March Term, 1860
Gilbert Dean, for the appellant.
John K. Porter, for the respondent.
The assignment is not void for the reason merely that it contains a provision directing the assignee to convert the property "into cash as soon as the same may conveniently and properly be done." The rule undoubtedly is, that an insolvent debtor cannot create a trust of this nature and impose upon the trustee any restrictions inconsistent with the right of creditors to have the assigned property converted immediately into money for the payment of their demands. An assignment drawn precisely as it ought to be will not undertake to speak to the assignee in regard to his duties under the trust. Those duties, unless the creditors themselves direct otherwise, are simply to convert the estate and pay the debts in the order and with the preferences indicated in the instrument. A trustee is always bound by any restrictions contained in the writing which creates the trust, and if these are inconsistent with the rights of creditors, the trust itself must fall to the ground. The law does not, in general, control a trustee in opposition to the will of the author of the trust as declared in the writing by which it is constituted; but the law can and does overthrow all schemes by which creditors are hindered, delayed or defrauded. In this particular case we think the direction to the assignee was harmless although it was entirely supererogatory. We consider it harmless because it has no definite meaning at all. The language may be criticised but it cannot fairly be construed as conferring any power or direction outside of the simple and plain duty of the assignee to go on at once, convert the estate and pay the debts.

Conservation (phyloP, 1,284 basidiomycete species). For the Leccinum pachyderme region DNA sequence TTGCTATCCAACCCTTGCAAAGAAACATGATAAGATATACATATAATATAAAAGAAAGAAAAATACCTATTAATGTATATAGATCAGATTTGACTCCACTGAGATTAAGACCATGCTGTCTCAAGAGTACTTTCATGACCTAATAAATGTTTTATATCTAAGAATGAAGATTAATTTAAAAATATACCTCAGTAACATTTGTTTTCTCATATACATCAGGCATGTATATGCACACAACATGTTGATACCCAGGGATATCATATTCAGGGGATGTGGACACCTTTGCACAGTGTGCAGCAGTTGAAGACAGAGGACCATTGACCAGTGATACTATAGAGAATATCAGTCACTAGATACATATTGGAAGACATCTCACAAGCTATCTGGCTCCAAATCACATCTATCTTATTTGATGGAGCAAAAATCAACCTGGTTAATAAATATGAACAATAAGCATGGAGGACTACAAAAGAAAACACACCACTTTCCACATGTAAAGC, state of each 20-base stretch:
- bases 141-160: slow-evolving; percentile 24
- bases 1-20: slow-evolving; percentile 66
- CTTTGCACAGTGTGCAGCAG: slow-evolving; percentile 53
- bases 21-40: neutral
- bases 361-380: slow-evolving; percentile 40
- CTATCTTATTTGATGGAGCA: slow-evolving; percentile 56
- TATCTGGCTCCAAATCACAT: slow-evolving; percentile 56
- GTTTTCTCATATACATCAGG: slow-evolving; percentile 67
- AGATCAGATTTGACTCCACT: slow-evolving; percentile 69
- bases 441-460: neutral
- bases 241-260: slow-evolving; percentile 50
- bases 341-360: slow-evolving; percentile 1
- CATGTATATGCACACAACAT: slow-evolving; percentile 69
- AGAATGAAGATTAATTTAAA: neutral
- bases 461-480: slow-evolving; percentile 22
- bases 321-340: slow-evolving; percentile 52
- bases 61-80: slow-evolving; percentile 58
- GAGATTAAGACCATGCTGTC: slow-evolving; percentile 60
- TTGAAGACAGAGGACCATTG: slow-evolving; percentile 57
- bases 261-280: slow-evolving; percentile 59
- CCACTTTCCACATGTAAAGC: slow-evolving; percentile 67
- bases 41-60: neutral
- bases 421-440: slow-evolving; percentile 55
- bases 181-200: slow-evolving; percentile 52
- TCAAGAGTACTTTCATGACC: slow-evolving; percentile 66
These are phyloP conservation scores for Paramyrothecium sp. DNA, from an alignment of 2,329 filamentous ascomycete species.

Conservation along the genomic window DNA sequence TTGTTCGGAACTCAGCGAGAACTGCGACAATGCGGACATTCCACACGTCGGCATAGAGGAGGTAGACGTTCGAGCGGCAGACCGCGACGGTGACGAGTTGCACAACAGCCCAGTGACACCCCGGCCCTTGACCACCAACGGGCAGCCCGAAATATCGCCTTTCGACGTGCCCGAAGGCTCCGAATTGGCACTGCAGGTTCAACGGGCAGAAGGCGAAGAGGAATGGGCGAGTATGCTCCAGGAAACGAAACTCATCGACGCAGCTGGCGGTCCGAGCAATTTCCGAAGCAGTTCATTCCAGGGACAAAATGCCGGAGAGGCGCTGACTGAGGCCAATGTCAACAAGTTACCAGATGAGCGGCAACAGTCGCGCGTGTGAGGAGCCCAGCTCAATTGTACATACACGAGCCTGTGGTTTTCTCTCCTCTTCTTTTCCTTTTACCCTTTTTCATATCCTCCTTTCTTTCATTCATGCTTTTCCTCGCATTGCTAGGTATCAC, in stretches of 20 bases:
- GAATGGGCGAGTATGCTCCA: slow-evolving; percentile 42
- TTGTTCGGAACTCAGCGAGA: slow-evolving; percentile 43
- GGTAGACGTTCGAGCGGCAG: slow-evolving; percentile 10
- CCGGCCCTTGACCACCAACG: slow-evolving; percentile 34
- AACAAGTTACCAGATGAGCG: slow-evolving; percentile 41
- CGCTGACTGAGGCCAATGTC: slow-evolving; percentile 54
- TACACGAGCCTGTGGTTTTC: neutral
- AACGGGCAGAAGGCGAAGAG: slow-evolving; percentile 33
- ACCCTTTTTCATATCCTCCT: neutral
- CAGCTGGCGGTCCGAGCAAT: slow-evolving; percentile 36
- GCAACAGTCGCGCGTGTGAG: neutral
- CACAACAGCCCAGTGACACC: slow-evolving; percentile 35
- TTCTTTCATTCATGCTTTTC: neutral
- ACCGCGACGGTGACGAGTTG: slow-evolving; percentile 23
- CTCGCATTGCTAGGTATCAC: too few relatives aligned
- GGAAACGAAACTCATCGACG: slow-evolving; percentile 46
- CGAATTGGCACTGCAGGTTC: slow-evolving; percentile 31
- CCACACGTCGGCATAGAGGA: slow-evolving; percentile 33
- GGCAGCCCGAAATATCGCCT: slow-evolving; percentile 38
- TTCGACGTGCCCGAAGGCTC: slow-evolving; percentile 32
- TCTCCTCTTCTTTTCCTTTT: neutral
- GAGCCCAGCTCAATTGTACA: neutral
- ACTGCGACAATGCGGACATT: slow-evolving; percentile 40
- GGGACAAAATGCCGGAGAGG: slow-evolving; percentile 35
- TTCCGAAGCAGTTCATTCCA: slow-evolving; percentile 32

It was found at the trial as a conclusion of fact, that the assignor when he made the assignment supposed that his property was sufficient to pay his debts, and on this ground it is said that the law condemns the transaction. As assignments for the benefit of creditors are generally made by insolvent debtors, it is not unfrequently urged that such dispositions of property can be made only by that class of persons. But this doctrine has no foundation in principle or authority. These assignments are in their nature simply trusts for the payment of debts. The power to create such trusts is certainly not peculiar to insolvent men. On the contrary it is a power more unquestionably possessed by men who are entirely solvent. In England insolvent assignments fall under the condemnation of the bankrupt system. But there, as well as here, persons of undoubted ability to pay their debts can dispose of their property as they please, so far as the question of power merely is concerned. This right of disposition, on general principles of law and justice, was never doubtful except in case of a debtor's inability to meet his engagements. In that condition the claims of creditors are in justice paramount, and the debtor's power to dispose of his estate, even for their benefit, was not established without a struggle. In short, it was the insolvency rather than the solvency of a debtor which suggested the doubt in regard to the right of putting the whole or any part of his property in trust for the benefit of creditors. It is undoubtedly true that a solvent as well as an insolvent person may make a fraudulent assignment. In either condition, the question is one of fact, depending mainly on other circumstances, where the instrument is on its face free from obnoxious provisions.